Our group gathered for a final farewell dinner at our resort last night. We were joined by Fr. Nabil Haddad, whom we first met last Saturday, at his Melkite parish’s Easter Vigil.
Fr. Nabil gave each of us a little remembrance of our visit: those red and white keffiyehs, or scarves. Some background:
It is commonly found in arid regions as it provides protection from sunburn, dust and sand. Its distinctive standard woven checkered pattern may have originated in an ancient Mesopotamian representation of either fishing nets or ears of grain, but the true origin of the pattern remains unknown.
The keffiyeh has been worn by Arabs residing in regions in Arabia, Jordan and Iraq for over a century. During the 1960s, usage of the black and white Palestinian keffiyeh grew as Palestinian nationalismincreased and the Palestinian leader Yasser Arafat adopted it as a symbol. Toward the end of the 1980s, the keffiyeh became a fashion accessory in the United States and, during the 2000s, it became very popular among adolescents in Tokyo, where it was often worn with camouflage-style clothing.
I bought a large one back in Petra, and wore it around my neck. Someone online wondered if I was wearing it wrong. I found this little fashion fact:
As with other articles of clothing worn in wartime, such as the T-shirt, fatigues and khaki pants, the keffiyeh has been seen as chic among non-Arabs in the West. Keffiyehs became popular in the United States in the late 1980s, at the start of the First Intifada, when bohemian girls and Jewish punks wore keffiyehs as scarves around their necks. In the early 2000s, keffiyehs were very popular among youths in Tokyo, who often wore them with camouflage clothing. The trend recurred in the mid-2000s in the United States, Europe, Canada and Australia, when the keffiyeh became popular as a fashion accessory, usually worn as a scarf around the neck in hipster circles. Stores such as Urban Outfitters and TopShop stocked the item (after some controversy, however, Urban Outfitters pulled the item). In spring 2008, keffiyehs in colors like purple and mauve were given away in issues of fashion magazines in Spain and France. In UAE, males are inclining towards more western headgear while the women are developing preferences for dupatta – the traditional head cover of the Indian subcontinent.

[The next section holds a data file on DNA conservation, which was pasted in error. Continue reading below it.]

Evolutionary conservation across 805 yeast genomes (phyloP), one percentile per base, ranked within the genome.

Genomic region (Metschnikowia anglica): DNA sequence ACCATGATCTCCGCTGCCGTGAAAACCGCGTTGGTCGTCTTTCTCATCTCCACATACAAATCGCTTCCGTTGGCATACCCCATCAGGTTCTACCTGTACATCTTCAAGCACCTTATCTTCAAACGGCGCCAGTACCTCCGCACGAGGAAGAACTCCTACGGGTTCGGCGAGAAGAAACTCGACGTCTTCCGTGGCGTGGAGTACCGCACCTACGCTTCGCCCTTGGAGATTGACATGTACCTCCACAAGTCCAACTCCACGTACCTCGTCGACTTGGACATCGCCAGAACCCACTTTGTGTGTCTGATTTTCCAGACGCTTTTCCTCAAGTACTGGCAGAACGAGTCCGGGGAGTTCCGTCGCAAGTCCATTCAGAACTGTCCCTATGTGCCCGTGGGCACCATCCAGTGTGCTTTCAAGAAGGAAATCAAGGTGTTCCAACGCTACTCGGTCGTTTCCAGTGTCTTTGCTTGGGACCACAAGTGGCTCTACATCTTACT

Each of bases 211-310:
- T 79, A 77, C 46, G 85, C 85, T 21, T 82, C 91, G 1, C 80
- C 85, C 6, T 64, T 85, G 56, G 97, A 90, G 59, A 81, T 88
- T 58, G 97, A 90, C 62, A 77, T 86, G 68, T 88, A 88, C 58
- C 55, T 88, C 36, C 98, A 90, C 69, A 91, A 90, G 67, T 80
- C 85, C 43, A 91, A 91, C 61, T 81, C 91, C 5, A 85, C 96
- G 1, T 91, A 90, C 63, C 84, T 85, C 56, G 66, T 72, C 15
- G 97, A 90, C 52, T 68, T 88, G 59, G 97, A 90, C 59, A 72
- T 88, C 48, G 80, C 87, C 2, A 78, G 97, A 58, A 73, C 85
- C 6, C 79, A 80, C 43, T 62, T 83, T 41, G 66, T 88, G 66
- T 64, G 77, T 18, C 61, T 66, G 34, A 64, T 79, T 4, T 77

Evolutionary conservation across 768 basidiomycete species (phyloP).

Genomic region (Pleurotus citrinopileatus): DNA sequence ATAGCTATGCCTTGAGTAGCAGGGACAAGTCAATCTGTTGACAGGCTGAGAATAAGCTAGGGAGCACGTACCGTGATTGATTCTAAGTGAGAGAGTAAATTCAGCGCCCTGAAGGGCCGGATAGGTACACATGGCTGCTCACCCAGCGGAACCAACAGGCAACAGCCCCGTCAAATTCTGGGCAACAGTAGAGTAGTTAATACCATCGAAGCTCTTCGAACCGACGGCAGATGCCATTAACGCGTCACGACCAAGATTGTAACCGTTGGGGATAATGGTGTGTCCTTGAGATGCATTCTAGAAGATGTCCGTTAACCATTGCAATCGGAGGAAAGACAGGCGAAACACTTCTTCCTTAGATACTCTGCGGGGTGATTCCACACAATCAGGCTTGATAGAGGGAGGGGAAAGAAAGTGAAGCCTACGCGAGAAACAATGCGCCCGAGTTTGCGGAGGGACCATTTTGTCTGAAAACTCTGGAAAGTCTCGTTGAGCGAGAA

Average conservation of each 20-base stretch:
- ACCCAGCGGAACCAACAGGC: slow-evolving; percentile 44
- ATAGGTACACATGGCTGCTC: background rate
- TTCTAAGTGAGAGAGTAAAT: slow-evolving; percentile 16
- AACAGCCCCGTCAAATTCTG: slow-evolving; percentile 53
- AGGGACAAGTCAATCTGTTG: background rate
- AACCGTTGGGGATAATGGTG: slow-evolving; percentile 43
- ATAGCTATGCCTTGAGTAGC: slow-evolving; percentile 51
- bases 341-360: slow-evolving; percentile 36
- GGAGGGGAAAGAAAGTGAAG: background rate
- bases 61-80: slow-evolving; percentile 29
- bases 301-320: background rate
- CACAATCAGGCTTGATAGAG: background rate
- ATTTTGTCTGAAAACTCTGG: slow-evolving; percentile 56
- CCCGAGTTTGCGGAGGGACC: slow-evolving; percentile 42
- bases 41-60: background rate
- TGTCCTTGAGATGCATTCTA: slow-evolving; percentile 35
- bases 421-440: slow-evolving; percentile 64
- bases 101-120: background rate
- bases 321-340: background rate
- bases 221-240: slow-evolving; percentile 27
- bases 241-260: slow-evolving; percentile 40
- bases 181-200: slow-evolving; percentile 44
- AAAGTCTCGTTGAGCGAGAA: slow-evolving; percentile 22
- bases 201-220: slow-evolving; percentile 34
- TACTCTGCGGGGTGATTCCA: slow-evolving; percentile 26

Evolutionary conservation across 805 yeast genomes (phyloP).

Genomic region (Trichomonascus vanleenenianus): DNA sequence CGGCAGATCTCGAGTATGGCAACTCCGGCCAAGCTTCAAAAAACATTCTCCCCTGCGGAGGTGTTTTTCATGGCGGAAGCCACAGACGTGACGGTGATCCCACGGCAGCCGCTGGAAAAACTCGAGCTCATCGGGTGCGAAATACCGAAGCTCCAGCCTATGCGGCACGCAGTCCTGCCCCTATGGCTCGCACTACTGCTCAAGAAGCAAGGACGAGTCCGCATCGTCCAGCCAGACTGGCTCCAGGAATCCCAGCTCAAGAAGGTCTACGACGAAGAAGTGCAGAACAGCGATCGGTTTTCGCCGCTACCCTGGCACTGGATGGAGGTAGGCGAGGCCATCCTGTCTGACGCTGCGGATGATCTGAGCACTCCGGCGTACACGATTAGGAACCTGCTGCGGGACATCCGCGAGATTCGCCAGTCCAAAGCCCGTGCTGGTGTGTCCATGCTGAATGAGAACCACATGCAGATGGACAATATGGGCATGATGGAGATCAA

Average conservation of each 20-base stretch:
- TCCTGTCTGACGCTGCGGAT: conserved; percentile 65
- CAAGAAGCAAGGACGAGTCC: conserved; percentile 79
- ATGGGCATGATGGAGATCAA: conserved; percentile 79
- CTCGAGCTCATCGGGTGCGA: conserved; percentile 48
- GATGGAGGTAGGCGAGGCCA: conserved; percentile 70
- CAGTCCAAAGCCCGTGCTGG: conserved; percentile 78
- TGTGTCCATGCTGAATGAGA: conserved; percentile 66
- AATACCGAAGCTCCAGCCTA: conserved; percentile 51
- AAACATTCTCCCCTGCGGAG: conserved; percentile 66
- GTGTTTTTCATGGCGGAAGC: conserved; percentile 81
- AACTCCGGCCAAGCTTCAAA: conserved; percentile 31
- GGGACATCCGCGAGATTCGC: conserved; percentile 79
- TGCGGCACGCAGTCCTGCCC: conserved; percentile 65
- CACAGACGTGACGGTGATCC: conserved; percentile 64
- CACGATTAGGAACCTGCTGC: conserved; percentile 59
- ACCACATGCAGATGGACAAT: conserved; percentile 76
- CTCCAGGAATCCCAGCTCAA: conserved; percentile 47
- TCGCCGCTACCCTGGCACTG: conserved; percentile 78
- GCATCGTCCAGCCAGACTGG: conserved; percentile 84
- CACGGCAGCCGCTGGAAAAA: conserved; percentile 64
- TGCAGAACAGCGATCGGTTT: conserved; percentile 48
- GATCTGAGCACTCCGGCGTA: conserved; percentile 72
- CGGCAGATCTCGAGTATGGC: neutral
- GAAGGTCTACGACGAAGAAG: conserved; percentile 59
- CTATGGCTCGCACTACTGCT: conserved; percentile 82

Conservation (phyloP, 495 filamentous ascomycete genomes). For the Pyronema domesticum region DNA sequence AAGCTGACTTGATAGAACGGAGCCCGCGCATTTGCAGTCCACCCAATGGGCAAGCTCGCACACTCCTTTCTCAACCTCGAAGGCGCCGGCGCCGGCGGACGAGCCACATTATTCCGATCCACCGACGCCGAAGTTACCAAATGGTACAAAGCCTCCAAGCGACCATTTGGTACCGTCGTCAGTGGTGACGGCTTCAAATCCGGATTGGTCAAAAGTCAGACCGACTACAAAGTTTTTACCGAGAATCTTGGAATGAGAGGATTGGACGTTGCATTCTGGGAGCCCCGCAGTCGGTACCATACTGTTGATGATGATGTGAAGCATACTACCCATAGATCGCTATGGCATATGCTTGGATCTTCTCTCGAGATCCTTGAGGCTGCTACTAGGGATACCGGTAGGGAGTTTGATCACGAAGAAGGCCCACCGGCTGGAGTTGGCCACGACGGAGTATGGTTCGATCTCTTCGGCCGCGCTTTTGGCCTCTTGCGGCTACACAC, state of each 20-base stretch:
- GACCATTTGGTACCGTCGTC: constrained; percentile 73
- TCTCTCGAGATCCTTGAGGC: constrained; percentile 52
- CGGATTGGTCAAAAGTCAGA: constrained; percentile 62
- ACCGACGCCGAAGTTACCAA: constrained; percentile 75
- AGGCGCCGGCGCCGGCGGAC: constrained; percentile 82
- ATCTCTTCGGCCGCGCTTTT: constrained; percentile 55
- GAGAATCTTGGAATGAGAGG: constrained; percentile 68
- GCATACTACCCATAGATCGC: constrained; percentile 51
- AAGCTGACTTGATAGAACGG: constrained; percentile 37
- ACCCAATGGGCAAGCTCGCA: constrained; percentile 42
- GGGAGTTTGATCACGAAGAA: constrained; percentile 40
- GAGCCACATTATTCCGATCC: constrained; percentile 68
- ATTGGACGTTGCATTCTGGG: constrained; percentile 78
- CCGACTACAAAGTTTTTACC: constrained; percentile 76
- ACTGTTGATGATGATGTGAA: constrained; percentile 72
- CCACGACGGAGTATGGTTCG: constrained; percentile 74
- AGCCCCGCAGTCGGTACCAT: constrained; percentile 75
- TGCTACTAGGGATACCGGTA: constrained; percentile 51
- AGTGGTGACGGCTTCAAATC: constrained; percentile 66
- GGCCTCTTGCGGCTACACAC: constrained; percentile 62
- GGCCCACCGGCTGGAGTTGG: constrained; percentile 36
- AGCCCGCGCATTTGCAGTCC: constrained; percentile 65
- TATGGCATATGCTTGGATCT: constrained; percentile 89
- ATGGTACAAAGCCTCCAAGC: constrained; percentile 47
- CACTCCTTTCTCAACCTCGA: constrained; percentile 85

I’m so hip.
Anyway…turning back to that group picture: the guy kneeling in the front, wearing a grey sweater, is our guide Ra’ed.
Do not ever visit Jordan without having Ra’ed as your guide. Seriously. He’s simply the best. Warm, smart (INSANELY smart), funny, patient, compassionate—and, to top it off, imbued with a deep Christian spirituality that gave power and purpose to what we were experiencing. (He’d make a great deacon!)
I jokingly called him “Moses” during this trip. But I think he had a lot of Jesus in him, too.
God bless you, Ra’ed, and thank you. If this trip left many of us changed, it was in no small measure because of you.